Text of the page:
Any Charges Reported on this blog are Merely Accusations and the Defendants are Presumed Innocent Unless and Until Proven Guilty, through the courts.

April 10, 2012

Financial Scammers Prey on Seniors (USA)

April 7, 2012

As the population ages, legal actions taken in response to the financial abuse of older adults are proliferating. But family members can take steps to protect an elder's nest egg.
According to the North American Securities Administrators Association, state securities regulators issued 1,241 enforcement actions—including criminal complaints and cease-and-desist orders—involving investments sold to those ages 50 or older in 2010, the latest year for which data are available. That number was more than double the 506 actions taken in 2009.
Jack Herstein, president of the association and assistant director of the Nebraska Department of Banking and Finance, says state regulators expect the number of enforcement actions to continue to climb, in part because "complaints are rising."
When it comes to investment scams, older people are attractive targets in part because they generally have more savings than their younger counterparts. Those who suffer from loneliness and cognitive disabilities can be especially vulnerable, experts say.
Fueling the trend are today's ultralow interest rates and the anemic investment returns many have earned over the past decade. Worried about keeping up with the cost of living, retirees are more willing than they used to be to reach for higher returns, in part by investing in unregulated investments, Mr. Herstein says.
Scam artists are capitalizing on that by peddling fraudulent securities that promise attractive returns. State enforcement actions involving unregistered securities, including promissory notes and private placements, outnumber those that involve conventional securities by five to one, the association says.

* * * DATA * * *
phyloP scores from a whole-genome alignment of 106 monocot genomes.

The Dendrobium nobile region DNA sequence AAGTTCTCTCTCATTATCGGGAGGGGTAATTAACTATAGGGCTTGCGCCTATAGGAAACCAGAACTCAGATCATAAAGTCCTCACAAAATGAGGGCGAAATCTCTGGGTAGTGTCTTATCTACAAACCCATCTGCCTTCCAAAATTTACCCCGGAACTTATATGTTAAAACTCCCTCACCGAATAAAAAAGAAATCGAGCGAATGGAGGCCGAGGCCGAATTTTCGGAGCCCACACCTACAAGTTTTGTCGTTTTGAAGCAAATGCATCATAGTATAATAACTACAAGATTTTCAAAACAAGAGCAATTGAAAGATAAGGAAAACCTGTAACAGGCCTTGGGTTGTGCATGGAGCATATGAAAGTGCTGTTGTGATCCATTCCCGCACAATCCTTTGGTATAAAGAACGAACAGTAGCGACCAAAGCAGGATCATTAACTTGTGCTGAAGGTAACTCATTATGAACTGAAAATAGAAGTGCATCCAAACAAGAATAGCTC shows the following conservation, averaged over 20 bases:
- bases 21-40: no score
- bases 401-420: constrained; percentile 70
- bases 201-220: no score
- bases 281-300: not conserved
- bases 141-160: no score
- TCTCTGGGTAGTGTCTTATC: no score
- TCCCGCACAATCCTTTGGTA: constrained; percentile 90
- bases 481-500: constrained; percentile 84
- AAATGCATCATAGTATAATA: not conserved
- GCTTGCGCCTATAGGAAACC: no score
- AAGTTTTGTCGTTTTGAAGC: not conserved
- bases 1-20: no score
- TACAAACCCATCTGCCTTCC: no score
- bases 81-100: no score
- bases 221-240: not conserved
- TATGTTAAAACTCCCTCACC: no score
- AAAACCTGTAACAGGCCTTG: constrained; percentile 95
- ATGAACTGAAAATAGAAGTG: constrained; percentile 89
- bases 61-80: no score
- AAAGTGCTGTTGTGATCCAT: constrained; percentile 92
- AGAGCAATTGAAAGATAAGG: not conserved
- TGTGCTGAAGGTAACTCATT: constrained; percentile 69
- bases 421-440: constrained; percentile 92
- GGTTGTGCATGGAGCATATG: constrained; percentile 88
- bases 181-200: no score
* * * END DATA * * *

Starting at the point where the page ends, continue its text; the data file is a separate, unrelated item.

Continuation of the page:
Other enforcement actions are filed over legitimate investment products that are sold to people for whom they aren't suitable, says Mr. Herstein. Examples include annuities that levy "surrender" fees on investors who seek to liquidate their investments within a set number of years of the purchase date.
"Someone who is 85 should not be sold a variable annuity with a 15-year surrender charge. That's not suitable," he says.
According to a MetLife Mature Market Institute study, elderly victims of financial abuse lost $2.9 billion in 2010, up 12% from $2.6 billion in 2008.
Institute director Sandra Timmermann says actual losses may be higher "because so many of these cases go unreported."
Ms. Timmermann says adult children can help prevent problems by encouraging parents to sign up for the National Do Not Call Registry (888-382-1222), which can help limit calls from telemarketers. Those who join may be more likely to hang up on cold callers, she says.
One way to detect problems is to monitor a parent's bank, brokerage and credit-card statements. "You might volunteer to help a parent go through the bills," Ms. Timmermann suggests.
Signs that something may be amiss include unpaid bills, an increase in the use of ATM or credit cards, or disappearing valuables.

Those who suspect financial abuse can contact their local area agency on aging (online at www.eldercare.gov or by phone at 800-677-1116) for a referral to adult protective services. They can also contact their local police department and state securities regulator.

SOURCE:      The Wall Street Journal

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Any Charges Reported on this blog are Merely Accusations and the Defendants are Presumed Innocent Unless and Until Proven Guilty.

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